Pressure regulators play an important role in process operations. Wikipedia describes their operation:
I received an advanced copy of a whitepaper, Finding Industrial Pressure Regulators in Your Refinery or Chemical Plant, by Emerson’s Michael Calaway. Michael provides an overview of typical refinery and chemical plant pressure regulator applications and key advantages to the use of regulators.
A pressure regulator’s primary function is to match the flow of gas through the regulator to the demand for gas placed upon the system. If the load flow decreases, then the regulator flow must decrease also. If the load flow increases, then the regulator flow must increase in order to keep the controlled pressure from decreasing due to a shortage of gas in the pressure system.
Industrial regulators are most commonly found in plant utility systems, fired heaters, compressors, and storage tanks. The first area, plant utility systems, include nitrogen, steam, plant air, instrument air, and water systems. Due to their very nature plant utility systems require low cost, low complexity and highly reliable pressure control devices. These requirements make the industrial pressure regulator the primary choice.
For fired heaters including boilers and furnaces, the most common regulator applications are associated with the heater fuel gas system. Regulators are well suited for pressure control of the fuel gas header, burner, and pilot. Michael notes that the need for high turndown, quick speed of response, and reliability make industrial regulators an ideal choice for fired heater fuel gas pressure control. Regulator turndown in some cases can be considered almost infinite allowing for a single regulator to control at minimum fire and maximum fire conditions.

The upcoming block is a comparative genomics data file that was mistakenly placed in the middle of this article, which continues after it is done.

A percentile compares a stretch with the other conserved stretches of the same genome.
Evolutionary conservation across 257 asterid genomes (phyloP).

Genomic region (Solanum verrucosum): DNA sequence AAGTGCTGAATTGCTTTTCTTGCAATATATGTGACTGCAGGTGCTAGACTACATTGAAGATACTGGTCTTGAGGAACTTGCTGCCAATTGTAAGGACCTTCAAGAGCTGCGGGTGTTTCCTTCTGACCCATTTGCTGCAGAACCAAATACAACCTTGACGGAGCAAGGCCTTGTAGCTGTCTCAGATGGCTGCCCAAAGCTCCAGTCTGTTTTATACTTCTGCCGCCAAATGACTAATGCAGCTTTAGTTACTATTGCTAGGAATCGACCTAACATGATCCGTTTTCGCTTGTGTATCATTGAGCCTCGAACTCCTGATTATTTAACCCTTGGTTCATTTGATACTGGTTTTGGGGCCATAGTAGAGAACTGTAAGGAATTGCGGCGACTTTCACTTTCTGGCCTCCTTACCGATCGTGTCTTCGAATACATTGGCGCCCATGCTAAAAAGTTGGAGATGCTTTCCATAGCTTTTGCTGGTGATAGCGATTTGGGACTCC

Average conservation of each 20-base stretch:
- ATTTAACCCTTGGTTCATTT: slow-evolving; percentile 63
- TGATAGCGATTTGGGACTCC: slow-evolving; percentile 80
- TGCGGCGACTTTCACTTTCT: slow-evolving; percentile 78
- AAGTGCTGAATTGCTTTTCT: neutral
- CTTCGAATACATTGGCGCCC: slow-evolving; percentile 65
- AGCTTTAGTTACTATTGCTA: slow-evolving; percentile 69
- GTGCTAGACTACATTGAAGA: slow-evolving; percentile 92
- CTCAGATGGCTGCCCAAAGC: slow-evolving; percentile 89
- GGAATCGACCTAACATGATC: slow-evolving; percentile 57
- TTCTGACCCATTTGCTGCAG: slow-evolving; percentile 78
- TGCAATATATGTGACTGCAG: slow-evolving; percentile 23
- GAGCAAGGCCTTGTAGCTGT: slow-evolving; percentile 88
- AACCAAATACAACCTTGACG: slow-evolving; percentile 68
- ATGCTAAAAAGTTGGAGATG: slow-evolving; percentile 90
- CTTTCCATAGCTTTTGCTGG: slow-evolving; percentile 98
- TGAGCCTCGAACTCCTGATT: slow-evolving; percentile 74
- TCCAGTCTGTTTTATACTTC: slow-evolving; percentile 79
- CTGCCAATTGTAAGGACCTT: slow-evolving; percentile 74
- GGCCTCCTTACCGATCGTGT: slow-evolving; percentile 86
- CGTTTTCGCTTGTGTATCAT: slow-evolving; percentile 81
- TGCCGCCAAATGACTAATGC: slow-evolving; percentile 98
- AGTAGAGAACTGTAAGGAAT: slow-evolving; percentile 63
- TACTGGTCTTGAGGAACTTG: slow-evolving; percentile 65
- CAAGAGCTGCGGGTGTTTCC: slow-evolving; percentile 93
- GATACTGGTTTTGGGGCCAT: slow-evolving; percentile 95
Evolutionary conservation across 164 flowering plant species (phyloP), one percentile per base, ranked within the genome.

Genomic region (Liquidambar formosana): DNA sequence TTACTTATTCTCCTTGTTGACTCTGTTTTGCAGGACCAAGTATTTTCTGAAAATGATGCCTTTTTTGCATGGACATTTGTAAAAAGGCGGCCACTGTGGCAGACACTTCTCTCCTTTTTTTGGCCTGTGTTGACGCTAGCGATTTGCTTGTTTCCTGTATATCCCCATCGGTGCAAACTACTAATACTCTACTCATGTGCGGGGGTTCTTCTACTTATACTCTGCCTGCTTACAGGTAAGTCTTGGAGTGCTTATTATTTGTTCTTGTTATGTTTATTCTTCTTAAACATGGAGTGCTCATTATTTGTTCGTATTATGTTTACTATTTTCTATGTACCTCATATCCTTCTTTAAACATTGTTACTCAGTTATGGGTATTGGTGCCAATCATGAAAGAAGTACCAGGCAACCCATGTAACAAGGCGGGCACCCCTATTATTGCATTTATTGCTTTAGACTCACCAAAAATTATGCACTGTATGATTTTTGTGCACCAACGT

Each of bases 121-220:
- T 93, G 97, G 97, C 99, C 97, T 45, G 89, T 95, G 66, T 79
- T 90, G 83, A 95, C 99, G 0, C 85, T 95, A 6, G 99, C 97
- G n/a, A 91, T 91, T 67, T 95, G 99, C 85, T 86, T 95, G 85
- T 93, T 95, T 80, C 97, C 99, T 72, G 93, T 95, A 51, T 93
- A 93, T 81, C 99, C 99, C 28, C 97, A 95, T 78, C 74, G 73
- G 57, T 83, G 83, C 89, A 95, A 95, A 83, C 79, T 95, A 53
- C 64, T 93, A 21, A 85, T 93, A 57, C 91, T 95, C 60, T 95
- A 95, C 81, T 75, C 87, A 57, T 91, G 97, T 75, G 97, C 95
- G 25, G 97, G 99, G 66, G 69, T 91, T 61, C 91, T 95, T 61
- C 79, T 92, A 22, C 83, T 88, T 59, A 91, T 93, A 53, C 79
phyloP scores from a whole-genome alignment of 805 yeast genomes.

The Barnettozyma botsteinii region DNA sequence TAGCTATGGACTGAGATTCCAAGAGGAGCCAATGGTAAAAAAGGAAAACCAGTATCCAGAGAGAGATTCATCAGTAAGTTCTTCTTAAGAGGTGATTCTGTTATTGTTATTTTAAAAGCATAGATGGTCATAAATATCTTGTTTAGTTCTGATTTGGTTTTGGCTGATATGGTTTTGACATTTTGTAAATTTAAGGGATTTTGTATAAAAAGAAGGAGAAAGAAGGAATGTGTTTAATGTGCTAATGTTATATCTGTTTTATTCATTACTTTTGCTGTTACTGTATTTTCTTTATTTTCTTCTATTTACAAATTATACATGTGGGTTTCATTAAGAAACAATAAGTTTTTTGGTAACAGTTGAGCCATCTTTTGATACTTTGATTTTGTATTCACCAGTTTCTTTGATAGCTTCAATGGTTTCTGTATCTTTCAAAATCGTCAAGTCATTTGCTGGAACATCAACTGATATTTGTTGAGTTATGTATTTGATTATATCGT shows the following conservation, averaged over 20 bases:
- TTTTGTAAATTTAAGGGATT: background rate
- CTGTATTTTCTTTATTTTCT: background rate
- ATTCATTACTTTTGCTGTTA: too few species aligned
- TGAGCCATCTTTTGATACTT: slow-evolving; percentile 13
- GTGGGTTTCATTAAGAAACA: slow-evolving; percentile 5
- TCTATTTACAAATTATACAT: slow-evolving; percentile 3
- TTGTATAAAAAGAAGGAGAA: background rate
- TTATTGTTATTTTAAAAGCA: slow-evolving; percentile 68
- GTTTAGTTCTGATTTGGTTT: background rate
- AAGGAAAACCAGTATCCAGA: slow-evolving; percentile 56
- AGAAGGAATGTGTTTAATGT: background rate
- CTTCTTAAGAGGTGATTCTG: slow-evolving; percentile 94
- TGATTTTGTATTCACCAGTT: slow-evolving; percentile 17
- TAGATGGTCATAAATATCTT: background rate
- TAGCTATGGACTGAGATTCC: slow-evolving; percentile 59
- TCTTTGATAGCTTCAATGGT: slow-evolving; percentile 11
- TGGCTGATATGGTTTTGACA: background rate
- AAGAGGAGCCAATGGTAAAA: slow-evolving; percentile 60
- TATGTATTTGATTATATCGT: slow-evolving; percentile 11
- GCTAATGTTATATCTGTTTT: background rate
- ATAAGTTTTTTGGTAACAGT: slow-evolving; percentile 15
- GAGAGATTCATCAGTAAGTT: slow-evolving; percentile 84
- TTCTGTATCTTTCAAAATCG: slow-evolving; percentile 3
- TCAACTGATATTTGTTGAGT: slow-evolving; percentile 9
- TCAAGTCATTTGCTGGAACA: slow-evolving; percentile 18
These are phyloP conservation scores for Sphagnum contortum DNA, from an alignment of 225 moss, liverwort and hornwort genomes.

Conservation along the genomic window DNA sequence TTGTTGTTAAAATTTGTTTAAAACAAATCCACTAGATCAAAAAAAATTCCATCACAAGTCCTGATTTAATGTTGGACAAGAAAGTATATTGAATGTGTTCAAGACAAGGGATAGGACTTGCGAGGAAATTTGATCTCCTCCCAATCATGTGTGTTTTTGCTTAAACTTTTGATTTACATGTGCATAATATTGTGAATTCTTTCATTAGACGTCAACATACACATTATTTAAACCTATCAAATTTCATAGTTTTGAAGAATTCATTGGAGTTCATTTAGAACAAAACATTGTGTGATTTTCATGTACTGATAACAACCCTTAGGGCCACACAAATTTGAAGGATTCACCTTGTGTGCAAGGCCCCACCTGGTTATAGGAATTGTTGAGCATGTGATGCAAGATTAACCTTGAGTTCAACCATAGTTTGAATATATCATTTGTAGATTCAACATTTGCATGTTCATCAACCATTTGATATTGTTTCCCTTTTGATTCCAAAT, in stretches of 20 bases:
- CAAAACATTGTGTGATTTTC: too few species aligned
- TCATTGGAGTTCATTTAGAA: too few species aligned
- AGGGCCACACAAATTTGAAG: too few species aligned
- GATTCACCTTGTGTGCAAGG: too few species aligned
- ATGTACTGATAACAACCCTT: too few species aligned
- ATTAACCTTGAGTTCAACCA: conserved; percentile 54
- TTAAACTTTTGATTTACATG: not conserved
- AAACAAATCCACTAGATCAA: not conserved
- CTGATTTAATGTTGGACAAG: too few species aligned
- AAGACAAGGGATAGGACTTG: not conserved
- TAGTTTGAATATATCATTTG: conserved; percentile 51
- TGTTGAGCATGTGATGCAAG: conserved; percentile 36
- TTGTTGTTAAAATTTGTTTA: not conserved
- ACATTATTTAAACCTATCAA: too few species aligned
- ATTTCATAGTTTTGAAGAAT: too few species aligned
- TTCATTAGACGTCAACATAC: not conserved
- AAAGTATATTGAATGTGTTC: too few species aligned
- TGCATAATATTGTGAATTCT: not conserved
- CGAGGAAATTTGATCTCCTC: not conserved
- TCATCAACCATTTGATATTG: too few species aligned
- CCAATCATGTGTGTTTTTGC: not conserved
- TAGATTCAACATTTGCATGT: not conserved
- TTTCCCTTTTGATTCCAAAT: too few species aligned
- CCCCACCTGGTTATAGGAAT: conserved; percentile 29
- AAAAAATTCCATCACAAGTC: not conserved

For compressors or other turbo-machinery, regulators are typically used within the compressor auxiliary systems such as lube oil, seal oil, control oil, sealing gas, and buffer gas. Speed of response is critical in these applications to avoid potentially serious issues during process upsets or even normal transient operations such as pump swaps and filter changes.
For storage tanks, regulators are typically used in tank blanketing and vapor recovery applications. Tank blanketing is process of applying an inert gas layer, typically nitrogen, to the top of storage tanks for several reasons including safety, product quality, and tank protection. Vapor recovery is the process of recovering the blanketing gas instead of venting it to atmosphere. A de-pad regulator is a back pressure regulator that keeps the tank from over pressuring by relieving the excess blanketing gas when the tank vapor space become compressed due to tank filling, heating, etc.
Michael closes by reiterating that these critical applications within refineries and chemical plants are where you’ll find that industrial pressure regulators are often the optimal pressure control solution. You can connect and interact with other pressure regulator experts in the Regulators track of the Emerson Exchange 365 community.